Airborne and dermal exposure monitoring of the controls was conducted only on the first and the last workdays (W1 and W5).
Biological monitoring strategies and urine analysis
Urine specimens were collected from each worker at pre-shift for five consecutive days in parallel with environmental sampling. For the control group, first voided urine samples on only W1 and W5 were collected. Spot urine was collected in pre-cleaned polyethylene plastic cups. To prevent contamination of the urine samples, all participants were asked to wash their hands with a detergent we provided before urine collection. The voiding time and creatinine level for each urine sample were measured and recorded. Right after collection, aliquots of each urine sample were kept at 4°C and analysed within 24 hours for creatinine concentration using the Jaffe reaction in an autoanalyser.25 Samples with a creatinine concentration >3.4 g/l or <0.3 g/l were excluded from data analysis due to possible renal function disorders in test participants.26 Before GC analysis for urinary NMF, the urine samples were stored at −80°C. All samples were analysed within a month of collection. Urine preparation and analysis methods were as previously published.15,27 In brief, promptly thawed urine samples at 37°C were centrifuged at 5000 rpm for 20 minutes. The supernatant (0.5 ml) was added to 0.5 ml methanol (HPLC grade; Tedia), kept in a 4°C ice bath for 15–20 minutes, and then further centrifuged at 5000 rpm for 10 minutes before GC analysis. We found the limit of detection was 0.33 μg per injection. All the airborne, dermal, and urine samples were coded with a series number; the technician in charge of chemical analysis of DMF/NMF was blind to the status of the sample origin.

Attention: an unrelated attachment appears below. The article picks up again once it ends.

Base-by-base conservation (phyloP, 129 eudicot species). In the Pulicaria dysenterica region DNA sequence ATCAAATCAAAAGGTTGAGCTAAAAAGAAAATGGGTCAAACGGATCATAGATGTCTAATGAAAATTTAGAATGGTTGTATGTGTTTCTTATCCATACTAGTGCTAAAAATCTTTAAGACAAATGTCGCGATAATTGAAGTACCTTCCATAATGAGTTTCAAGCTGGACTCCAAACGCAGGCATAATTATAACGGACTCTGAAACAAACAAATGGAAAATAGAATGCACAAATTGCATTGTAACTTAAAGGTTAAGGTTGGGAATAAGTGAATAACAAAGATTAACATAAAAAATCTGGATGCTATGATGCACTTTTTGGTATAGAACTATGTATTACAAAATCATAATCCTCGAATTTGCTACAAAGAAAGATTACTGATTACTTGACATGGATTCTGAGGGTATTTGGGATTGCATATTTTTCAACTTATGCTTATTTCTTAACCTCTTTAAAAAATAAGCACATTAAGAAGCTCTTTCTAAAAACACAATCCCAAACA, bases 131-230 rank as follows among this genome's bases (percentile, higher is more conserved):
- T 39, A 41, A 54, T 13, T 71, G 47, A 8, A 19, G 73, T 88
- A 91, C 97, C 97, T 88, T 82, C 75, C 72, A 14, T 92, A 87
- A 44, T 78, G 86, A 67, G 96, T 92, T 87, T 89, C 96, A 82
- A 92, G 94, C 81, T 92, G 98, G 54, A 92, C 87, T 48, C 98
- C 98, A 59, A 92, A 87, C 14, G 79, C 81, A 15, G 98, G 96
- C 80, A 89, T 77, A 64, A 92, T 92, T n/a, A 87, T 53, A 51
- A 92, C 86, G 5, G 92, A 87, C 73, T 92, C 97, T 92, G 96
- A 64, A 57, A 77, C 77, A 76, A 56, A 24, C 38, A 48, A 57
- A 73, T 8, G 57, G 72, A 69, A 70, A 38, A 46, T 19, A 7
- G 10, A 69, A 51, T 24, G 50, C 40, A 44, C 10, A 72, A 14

The Shapiro-Wilks W test was performed to assess the normality of the concentration distributions of airborne, dermal, and biological monitoring samples. The concentration distributions of DMF in air (A-DMF), on hands (H-DMF), on forearms (F-DMF), and in urinary NMF (U-NMF) were all log normally distributed. Thus, the geometric mean (GM) and geometric standard deviation (GSD) were used to present the central tendency and degree of dispersion of the measurements. Natural log transformed data were used throughout the data analyses. One way analysis of variance (ANOVA) and the F-test were used for determining whether day-to-day variation was significant for A-DMF, H-DMF, F-DMF, and U-NMF. The Spjotvoll/Stoline test (Tukey HSD for unequal N test) was applied in post hoc comparisons. A simple linear regression test was used to explore the linear accumulation trends of U-NMF over the five day period. Statistica Software (release 6; StatSoft, Inc., Tulsa, OK, USA) was used for all statistical analyses. Statistical significance was set at p < 0.05.